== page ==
Single claims lodged at employment tribunals increased by a remarkable 90 per cent between October to December 2017 compared to the same quarter in 2016, according to new Ministry of Justice latest statistics published on 8 March.
However, the disposal of single claims – made on the basis of an individual claim such as unfair dismissal, rather than multiple claims – has increased by 21 per cent over the same quarter in 2016. The backlog of single claims going through the system also rose by 66 per cent.
The figures followed a 64 per cent overall rise in new claims brought to employment tribunals after fees were first abolished following a Supreme Court judgment in July 2017 that overruled the government’s fee system.
The ruling found that the introduction of fees by the government was unlawful and discriminatory against women who were more statistically likely to have short term employment and therefore have to pay the required fees.
Helen Crossland, Seddons head of employment, said that the “incredible 90 per cent” rise in claims from the same period in 2016 following the initial rise in new claims being brought after the tribunal fees were scrapped has unfortunately “made for a corresponding backlog in claims”.
“One consequence [is] that parties will need to factor into their case strategy the fact they will have to wait much longer for hearings to be listed and for applications – including to address unmeritorious claims – to be processed.”
Since the second quarter of 2014/15, single claim receipts had remained relatively stable, averaging 4,200 claims per quarter. That trend changed in the second quarter of 2017/18 to 8,173, with the recent increase most likely due to the abolition of employment tribunal fees in July 2017, the report stated.
During the same three month period, the tribunal system disposed of 7,775 claims. Almost a third of jurisdictional complaints disposed of were Acas-conciliated settlements, 21 per cent were dismissed upon withdrawal, 12 per cent were withdrawn, and only eight per cent were successful at the hearing.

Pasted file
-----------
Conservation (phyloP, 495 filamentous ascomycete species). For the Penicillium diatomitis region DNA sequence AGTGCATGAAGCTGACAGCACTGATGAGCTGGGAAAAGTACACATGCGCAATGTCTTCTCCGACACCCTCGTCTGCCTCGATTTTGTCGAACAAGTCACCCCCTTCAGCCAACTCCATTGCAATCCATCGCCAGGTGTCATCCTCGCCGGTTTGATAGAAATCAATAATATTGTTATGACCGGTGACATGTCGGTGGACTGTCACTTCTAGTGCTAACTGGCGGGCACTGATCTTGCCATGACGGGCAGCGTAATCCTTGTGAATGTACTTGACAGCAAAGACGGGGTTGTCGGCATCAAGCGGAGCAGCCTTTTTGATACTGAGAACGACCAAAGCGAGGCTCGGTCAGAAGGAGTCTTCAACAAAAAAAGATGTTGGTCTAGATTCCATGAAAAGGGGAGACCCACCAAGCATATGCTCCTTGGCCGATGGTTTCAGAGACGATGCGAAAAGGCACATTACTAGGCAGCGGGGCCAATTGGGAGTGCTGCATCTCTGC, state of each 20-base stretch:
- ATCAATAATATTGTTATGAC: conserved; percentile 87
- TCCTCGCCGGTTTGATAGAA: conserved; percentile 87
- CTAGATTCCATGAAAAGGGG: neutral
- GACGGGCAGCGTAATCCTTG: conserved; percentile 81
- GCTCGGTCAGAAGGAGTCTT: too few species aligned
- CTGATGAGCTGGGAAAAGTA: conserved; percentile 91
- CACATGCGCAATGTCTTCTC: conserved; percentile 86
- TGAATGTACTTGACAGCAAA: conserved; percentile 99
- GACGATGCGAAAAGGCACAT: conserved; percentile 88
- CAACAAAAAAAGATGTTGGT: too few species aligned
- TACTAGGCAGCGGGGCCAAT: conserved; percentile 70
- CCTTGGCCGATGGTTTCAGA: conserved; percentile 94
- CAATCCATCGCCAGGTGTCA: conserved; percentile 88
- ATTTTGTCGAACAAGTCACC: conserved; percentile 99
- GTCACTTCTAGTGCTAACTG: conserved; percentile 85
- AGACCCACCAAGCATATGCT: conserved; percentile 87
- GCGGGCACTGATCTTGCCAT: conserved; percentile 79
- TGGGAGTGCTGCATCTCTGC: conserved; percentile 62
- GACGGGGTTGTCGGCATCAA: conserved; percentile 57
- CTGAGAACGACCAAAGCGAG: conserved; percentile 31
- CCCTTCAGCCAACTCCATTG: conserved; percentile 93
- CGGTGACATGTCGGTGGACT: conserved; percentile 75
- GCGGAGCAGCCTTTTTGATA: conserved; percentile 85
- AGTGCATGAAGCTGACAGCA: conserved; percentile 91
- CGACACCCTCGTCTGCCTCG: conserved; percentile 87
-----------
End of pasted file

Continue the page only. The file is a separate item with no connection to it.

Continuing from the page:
The most common jurisdictional complaint disposed of was unauthorised deductions from wages. The mean duration of the disposal of single claims was down by one week to 26 weeks compared to the same period in 2016.
In what has been viewed as a statistical abnormality, multiple claims received have risen by 467 per cent, compared to the same quarter in 2016, partly as there were not enough 25,000 significant multiple cases lodged during the same quarter in 2016, often holiday pay cases that are filed in three month intervals, according to some commentators.
Multiple claims tended to be more volatile as they contained a high number of claims against an employer. In the most recent quarter, one multiple claim against an airline company resulted in approximately 30,000 new receipts.
Multiple claim disposals decreased by 55 per cent while the outstanding caseload increased by 27 per cent. The mean age of multiple claims at disposal decreased to 150 weeks over the same period.
Following the launch of a fee refund scheme in autumn 2017, as at 31 December 2017, the Ministry of Justice had made 3,337 refund fee payments, with a total value of almost £2.8m.
It received 4,800 refund applications, and 4,273 were processed from the abolishment of tribunal fees in October until the end of December. Of those refunds, 89 per cent related to cases in England, eight per cent to Scotland and three per cent were in Wales.
The refund payments included 3,256 related to single claims and 68 relating to multiple claims. There were also seven refunds which related to both single and multiple claims as each refund related to various fees paid by a claimant across many cases.